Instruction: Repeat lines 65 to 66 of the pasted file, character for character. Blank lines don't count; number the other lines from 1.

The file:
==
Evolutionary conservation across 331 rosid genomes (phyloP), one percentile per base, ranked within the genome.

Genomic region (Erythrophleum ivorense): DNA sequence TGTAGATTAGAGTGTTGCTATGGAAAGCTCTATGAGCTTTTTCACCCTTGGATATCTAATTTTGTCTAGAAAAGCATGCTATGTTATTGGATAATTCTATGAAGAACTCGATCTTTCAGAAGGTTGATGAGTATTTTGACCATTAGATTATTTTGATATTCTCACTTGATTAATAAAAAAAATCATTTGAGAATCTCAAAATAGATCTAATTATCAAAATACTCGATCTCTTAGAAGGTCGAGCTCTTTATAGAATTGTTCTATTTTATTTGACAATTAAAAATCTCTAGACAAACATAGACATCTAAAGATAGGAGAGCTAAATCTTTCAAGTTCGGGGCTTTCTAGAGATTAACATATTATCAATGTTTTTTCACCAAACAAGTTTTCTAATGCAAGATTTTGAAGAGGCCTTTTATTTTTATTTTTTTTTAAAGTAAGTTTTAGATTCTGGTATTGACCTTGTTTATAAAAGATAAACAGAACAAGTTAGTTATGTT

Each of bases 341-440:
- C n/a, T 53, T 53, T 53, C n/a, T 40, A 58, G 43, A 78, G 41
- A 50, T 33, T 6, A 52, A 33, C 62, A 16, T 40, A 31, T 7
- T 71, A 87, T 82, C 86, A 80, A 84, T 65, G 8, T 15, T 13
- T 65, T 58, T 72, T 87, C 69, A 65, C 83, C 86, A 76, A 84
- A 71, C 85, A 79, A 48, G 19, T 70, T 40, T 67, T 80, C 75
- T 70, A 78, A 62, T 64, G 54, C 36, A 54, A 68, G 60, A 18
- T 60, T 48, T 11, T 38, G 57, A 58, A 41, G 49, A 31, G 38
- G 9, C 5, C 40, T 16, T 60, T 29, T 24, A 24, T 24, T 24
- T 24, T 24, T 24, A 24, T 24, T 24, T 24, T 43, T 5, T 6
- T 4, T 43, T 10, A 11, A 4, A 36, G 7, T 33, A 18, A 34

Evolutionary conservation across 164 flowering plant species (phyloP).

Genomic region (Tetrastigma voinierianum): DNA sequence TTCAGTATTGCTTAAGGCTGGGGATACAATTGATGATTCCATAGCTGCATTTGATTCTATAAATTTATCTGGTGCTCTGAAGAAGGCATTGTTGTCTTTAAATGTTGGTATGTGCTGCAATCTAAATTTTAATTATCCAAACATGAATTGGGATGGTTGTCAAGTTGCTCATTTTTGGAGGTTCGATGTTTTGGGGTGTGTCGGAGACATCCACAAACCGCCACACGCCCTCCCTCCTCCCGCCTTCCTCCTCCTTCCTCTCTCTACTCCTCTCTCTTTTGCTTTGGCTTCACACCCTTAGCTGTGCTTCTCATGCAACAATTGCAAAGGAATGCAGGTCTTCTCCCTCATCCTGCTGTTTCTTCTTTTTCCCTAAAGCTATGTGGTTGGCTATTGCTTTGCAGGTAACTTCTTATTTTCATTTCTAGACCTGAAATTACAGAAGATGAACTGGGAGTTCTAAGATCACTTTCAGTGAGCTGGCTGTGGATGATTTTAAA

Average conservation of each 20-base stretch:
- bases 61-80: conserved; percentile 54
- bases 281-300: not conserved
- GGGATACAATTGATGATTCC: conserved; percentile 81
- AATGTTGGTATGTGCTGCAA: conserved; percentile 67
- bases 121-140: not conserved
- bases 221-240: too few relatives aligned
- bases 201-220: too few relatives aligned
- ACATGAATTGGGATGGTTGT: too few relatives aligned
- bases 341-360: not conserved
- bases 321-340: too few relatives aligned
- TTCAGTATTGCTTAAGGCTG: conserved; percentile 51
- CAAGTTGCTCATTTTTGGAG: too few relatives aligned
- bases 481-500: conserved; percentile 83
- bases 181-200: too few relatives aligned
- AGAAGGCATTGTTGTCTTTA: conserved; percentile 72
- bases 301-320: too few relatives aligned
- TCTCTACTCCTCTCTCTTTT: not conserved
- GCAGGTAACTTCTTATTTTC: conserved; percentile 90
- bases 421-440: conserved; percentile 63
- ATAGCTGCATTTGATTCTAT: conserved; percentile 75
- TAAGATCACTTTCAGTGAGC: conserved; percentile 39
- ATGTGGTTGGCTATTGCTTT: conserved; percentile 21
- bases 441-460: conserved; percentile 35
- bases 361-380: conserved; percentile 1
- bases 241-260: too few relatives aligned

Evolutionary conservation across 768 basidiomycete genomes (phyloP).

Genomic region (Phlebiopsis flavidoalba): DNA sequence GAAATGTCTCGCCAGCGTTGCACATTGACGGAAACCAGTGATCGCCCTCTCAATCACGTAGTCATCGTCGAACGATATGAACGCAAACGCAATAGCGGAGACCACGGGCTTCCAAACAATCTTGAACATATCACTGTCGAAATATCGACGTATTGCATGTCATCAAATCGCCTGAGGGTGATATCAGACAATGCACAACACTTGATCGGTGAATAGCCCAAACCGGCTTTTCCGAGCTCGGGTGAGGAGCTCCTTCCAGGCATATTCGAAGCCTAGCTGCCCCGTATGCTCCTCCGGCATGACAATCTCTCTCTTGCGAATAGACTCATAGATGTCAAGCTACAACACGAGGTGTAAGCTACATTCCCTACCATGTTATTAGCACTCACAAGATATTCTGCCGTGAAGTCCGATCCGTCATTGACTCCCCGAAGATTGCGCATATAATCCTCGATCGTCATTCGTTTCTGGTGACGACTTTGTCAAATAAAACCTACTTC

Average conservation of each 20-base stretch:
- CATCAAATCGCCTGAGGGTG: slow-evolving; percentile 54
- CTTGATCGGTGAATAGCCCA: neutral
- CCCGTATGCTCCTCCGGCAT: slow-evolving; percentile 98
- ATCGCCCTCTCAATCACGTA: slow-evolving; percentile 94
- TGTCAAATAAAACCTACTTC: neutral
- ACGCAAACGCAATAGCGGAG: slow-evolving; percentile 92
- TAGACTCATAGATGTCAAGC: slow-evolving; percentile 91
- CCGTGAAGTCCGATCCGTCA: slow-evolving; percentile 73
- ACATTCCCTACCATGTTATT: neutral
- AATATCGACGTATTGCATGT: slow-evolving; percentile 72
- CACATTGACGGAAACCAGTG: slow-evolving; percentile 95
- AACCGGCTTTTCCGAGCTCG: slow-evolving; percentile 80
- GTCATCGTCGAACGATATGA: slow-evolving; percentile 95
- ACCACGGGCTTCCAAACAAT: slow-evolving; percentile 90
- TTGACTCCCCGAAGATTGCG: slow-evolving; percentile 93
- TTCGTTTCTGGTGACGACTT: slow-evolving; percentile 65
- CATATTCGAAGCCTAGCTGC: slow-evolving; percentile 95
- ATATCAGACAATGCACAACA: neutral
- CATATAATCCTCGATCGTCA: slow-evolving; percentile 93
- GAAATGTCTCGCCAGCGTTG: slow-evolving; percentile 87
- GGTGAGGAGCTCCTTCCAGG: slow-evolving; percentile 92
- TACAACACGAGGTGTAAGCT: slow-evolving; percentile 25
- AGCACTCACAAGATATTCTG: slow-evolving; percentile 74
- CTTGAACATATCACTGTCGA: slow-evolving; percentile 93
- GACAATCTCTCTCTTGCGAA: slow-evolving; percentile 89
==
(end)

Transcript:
- GGTGAGGAGCTCCTTCCAGG: slow-evolving; percentile 92
- TACAACACGAGGTGTAAGCT: slow-evolving; percentile 25